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These days, discussion of whether the British monarchy is obsolete or harmful isn’t exactly surprising. In fact, the purpose of the monarchy has been a common question for decades—TIME addressed that matter in a cover story in 1992, the year Queen Elizabeth II dubbed an “annus horribilis”—and was even so when the Queen, who died Thursday, Sep. 8 at age 96, came to the throne after her father’s death in 1952.

(The Queen had been scaling back her public duties in the last few years due to declining health, though she met with new Prime Minister Liz Truss, her 15th U.K. leader, just two days before her death.)

The Queen on the June 29, 1959, cover of TIME (TIME)
The Queen on the June 29, 1959, cover of TIME

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But, as TIME noted then, Queen Elizabeth II answered the question easily. Celebrating her ascension, the magazine noted that respect for the crown bound the diverse Commonwealth nations together:

Soon after, when she was named TIME’s Woman of the Year, that reasoning was expanded upon. That year, military men who divided the Earth along political and ideological boundaries dominated the world. Among them, Queen Elizabeth stood as the illustration of unity.

And not, TIME noted, because she was queen. Plenty of royals from plenty of nations had failed to bring their people together. Her throne was “long since shorn of its last vestige of political power.” Her power was not the work of tradition alone. Her significance depended not simply upon her job, but also on who she was, ”a fresh young blossom on roots that had weathered many a season of wintry doubt”:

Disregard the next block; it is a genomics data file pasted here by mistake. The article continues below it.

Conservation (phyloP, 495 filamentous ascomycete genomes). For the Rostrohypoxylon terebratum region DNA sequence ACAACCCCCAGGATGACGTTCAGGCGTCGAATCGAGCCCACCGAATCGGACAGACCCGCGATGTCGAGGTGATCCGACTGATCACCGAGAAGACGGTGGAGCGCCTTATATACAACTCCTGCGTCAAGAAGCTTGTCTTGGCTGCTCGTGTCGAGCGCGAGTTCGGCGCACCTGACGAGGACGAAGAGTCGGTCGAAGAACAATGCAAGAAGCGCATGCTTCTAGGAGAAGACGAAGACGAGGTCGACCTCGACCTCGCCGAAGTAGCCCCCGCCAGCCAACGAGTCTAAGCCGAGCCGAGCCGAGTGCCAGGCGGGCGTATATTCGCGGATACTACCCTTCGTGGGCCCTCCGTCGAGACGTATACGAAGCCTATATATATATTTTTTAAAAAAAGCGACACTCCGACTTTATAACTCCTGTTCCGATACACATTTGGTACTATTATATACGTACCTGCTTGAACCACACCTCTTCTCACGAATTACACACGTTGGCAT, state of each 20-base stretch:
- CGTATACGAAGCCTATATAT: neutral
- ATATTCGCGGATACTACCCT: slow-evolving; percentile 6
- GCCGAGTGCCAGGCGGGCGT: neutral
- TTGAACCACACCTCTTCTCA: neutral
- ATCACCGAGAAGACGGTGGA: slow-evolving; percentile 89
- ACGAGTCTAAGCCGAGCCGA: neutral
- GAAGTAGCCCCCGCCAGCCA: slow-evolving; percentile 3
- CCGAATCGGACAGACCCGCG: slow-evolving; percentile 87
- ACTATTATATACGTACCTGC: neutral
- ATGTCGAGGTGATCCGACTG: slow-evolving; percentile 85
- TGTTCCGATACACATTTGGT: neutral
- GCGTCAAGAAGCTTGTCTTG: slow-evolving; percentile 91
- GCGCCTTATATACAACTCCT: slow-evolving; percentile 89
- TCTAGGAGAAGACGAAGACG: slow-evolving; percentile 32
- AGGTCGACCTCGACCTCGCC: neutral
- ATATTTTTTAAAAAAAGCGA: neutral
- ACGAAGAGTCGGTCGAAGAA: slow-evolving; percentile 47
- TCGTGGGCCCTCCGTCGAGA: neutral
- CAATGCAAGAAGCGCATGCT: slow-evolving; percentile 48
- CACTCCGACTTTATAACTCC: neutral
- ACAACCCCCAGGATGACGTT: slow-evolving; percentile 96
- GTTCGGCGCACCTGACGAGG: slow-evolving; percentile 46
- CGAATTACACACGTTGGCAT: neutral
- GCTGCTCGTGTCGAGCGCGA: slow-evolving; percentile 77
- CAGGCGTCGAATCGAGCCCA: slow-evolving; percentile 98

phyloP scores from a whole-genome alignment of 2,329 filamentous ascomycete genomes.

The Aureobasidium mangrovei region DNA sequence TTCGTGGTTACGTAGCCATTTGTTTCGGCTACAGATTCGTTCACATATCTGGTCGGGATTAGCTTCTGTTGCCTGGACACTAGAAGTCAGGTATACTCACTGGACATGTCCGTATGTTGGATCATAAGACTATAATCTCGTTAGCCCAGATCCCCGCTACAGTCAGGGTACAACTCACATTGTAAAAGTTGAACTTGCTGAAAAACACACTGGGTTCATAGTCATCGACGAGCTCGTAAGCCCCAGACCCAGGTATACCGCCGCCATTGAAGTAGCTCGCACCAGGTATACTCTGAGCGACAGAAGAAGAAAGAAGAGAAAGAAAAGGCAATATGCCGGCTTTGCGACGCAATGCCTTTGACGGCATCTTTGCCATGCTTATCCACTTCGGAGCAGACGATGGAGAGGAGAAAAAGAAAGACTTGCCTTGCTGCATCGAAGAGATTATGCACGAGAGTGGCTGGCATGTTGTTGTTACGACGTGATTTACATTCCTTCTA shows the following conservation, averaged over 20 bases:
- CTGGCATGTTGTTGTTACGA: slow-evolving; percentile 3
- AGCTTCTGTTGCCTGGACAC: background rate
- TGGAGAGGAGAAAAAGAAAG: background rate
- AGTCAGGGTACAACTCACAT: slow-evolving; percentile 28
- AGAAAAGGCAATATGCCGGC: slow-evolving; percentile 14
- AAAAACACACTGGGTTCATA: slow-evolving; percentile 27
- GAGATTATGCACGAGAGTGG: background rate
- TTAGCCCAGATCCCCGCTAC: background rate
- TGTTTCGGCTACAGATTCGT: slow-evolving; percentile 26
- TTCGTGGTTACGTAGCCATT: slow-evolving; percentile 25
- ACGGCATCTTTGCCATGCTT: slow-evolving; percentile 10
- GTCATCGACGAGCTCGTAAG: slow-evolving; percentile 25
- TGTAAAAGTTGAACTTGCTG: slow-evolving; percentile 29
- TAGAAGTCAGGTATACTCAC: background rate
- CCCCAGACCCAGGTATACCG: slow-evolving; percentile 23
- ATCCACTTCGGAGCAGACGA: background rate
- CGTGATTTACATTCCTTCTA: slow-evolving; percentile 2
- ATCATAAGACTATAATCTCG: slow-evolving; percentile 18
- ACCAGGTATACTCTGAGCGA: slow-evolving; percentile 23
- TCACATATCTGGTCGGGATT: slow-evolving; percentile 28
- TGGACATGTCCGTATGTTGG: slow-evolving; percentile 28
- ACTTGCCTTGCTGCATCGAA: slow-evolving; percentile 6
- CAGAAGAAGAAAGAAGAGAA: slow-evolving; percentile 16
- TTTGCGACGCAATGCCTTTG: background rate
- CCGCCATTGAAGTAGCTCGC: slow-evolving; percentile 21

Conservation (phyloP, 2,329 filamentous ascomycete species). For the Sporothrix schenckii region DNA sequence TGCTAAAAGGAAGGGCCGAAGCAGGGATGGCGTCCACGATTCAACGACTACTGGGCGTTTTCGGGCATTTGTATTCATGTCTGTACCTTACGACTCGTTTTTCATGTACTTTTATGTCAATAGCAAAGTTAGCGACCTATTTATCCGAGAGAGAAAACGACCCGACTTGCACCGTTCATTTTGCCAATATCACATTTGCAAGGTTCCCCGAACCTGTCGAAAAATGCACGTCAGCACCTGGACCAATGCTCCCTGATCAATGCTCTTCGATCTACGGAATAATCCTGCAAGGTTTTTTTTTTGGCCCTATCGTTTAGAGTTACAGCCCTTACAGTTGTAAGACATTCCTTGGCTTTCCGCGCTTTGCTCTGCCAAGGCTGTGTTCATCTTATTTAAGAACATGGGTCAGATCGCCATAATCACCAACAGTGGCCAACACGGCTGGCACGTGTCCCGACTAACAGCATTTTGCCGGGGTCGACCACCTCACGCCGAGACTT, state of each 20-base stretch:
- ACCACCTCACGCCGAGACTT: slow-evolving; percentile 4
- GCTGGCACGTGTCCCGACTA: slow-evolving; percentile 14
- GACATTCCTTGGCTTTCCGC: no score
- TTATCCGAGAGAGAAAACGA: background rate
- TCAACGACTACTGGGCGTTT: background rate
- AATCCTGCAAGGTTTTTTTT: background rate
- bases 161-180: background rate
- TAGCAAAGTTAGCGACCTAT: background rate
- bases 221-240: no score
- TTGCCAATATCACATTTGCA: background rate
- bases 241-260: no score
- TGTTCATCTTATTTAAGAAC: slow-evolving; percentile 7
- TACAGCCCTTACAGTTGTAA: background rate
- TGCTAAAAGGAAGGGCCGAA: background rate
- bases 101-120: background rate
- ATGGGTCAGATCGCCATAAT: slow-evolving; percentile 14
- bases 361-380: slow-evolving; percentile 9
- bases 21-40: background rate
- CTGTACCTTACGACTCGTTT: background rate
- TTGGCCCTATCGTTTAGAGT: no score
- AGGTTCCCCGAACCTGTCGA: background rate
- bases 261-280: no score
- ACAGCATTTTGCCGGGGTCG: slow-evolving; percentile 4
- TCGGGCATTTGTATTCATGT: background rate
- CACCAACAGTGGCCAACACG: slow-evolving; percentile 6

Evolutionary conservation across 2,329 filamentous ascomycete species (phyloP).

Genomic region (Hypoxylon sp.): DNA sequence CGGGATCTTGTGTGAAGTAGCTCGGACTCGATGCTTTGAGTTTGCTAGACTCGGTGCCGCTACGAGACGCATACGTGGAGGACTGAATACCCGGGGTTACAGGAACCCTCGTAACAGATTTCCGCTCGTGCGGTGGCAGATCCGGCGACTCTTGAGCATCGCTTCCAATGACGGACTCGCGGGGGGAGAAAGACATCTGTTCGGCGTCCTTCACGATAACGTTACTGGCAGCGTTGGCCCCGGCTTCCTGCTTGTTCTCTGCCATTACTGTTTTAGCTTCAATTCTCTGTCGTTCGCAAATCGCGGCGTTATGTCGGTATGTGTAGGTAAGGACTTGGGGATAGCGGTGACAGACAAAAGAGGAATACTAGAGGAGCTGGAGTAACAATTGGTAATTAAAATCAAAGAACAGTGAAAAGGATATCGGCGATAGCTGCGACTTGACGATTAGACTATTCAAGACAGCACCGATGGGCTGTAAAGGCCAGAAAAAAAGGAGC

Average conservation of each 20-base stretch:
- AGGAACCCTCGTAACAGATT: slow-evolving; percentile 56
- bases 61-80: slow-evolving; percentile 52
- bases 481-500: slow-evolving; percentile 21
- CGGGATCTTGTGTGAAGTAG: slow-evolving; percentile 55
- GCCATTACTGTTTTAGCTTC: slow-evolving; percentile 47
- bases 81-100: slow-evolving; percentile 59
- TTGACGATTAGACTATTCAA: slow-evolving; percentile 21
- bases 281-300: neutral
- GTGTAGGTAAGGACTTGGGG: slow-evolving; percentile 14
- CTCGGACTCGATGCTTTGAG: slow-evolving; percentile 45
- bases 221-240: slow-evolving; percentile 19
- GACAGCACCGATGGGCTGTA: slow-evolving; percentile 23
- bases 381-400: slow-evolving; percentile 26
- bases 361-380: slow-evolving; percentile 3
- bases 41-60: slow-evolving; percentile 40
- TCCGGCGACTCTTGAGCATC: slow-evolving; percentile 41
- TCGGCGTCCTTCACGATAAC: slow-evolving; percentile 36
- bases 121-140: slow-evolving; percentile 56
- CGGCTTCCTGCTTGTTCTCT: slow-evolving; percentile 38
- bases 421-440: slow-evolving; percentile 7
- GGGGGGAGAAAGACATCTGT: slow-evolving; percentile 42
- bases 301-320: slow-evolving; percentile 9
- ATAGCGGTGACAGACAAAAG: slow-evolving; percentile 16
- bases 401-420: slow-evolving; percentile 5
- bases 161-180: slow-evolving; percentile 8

Throughout her reign, she continued to combine personal charisma and professional distance to make sure that the monarchy remained, if nothing else, something that had reason to exist. For example, amid “signs of creeping apathy toward the crown,” per TIME, she undertook an attempt to seem more accessible. But, even though that accessibility never truly translated to informality, it worked.

In 2007, TIME included her on its annual list of the most influential people in the world, for being reason enough to dismiss any chatter about the monarchy coming to an end.

Which should have been no surprise. After all, when she had been only a girl, as Princess Lilibet, she began the years of grooming that would make her a woman worthy of the throne—and aware of what that duty would require.

“You are not a fairy-tale princess,” TIME reported in 1944 her mother reminding her, “but a real one.”

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